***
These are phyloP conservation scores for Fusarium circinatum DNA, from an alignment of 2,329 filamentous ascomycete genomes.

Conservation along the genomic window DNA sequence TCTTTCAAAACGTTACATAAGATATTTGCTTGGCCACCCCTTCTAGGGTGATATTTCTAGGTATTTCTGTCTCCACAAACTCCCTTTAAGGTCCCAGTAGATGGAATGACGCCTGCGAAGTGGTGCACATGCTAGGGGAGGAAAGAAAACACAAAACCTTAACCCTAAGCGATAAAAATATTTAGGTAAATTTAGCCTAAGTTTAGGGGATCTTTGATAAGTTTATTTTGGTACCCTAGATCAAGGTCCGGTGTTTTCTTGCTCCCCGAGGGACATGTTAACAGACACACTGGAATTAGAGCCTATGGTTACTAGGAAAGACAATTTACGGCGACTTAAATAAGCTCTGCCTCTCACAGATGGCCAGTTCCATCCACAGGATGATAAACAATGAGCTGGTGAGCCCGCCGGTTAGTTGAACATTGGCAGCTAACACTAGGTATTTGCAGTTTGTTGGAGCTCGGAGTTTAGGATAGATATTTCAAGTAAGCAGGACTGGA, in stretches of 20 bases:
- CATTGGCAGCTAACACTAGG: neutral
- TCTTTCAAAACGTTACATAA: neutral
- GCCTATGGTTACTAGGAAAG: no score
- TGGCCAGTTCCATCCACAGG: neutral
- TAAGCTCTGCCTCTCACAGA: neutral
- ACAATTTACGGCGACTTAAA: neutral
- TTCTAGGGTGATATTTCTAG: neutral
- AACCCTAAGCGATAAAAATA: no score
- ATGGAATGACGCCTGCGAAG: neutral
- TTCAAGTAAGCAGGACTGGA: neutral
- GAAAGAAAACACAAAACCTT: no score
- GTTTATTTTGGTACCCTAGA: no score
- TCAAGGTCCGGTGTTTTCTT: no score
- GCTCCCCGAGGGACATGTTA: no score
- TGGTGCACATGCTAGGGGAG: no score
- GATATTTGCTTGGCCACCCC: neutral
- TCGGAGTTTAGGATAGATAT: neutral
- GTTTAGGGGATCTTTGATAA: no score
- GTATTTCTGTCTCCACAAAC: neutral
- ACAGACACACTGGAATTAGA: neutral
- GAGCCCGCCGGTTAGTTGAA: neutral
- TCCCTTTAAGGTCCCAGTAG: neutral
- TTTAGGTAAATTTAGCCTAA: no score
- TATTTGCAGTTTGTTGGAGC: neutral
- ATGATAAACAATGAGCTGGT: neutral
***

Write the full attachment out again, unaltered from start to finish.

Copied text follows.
These are phyloP conservation scores for Fusarium circinatum DNA, from an alignment of 2,329 filamentous ascomycete genomes.

Conservation along the genomic window DNA sequence TCTTTCAAAACGTTACATAAGATATTTGCTTGGCCACCCCTTCTAGGGTGATATTTCTAGGTATTTCTGTCTCCACAAACTCCCTTTAAGGTCCCAGTAGATGGAATGACGCCTGCGAAGTGGTGCACATGCTAGGGGAGGAAAGAAAACACAAAACCTTAACCCTAAGCGATAAAAATATTTAGGTAAATTTAGCCTAAGTTTAGGGGATCTTTGATAAGTTTATTTTGGTACCCTAGATCAAGGTCCGGTGTTTTCTTGCTCCCCGAGGGACATGTTAACAGACACACTGGAATTAGAGCCTATGGTTACTAGGAAAGACAATTTACGGCGACTTAAATAAGCTCTGCCTCTCACAGATGGCCAGTTCCATCCACAGGATGATAAACAATGAGCTGGTGAGCCCGCCGGTTAGTTGAACATTGGCAGCTAACACTAGGTATTTGCAGTTTGTTGGAGCTCGGAGTTTAGGATAGATATTTCAAGTAAGCAGGACTGGA, in stretches of 20 bases:
- CATTGGCAGCTAACACTAGG: neutral
- TCTTTCAAAACGTTACATAA: neutral
- GCCTATGGTTACTAGGAAAG: no score
- TGGCCAGTTCCATCCACAGG: neutral
- TAAGCTCTGCCTCTCACAGA: neutral
- ACAATTTACGGCGACTTAAA: neutral
- TTCTAGGGTGATATTTCTAG: neutral
- AACCCTAAGCGATAAAAATA: no score
- ATGGAATGACGCCTGCGAAG: neutral
- TTCAAGTAAGCAGGACTGGA: neutral
- GAAAGAAAACACAAAACCTT: no score
- GTTTATTTTGGTACCCTAGA: no score
- TCAAGGTCCGGTGTTTTCTT: no score
- GCTCCCCGAGGGACATGTTA: no score
- TGGTGCACATGCTAGGGGAG: no score
- GATATTTGCTTGGCCACCCC: neutral
- TCGGAGTTTAGGATAGATAT: neutral
- GTTTAGGGGATCTTTGATAA: no score
- GTATTTCTGTCTCCACAAAC: neutral
- ACAGACACACTGGAATTAGA: neutral
- GAGCCCGCCGGTTAGTTGAA: neutral
- TCCCTTTAAGGTCCCAGTAG: neutral
- TTTAGGTAAATTTAGCCTAA: no score
- TATTTGCAGTTTGTTGGAGC: neutral
- ATGATAAACAATGAGCTGGT: neutral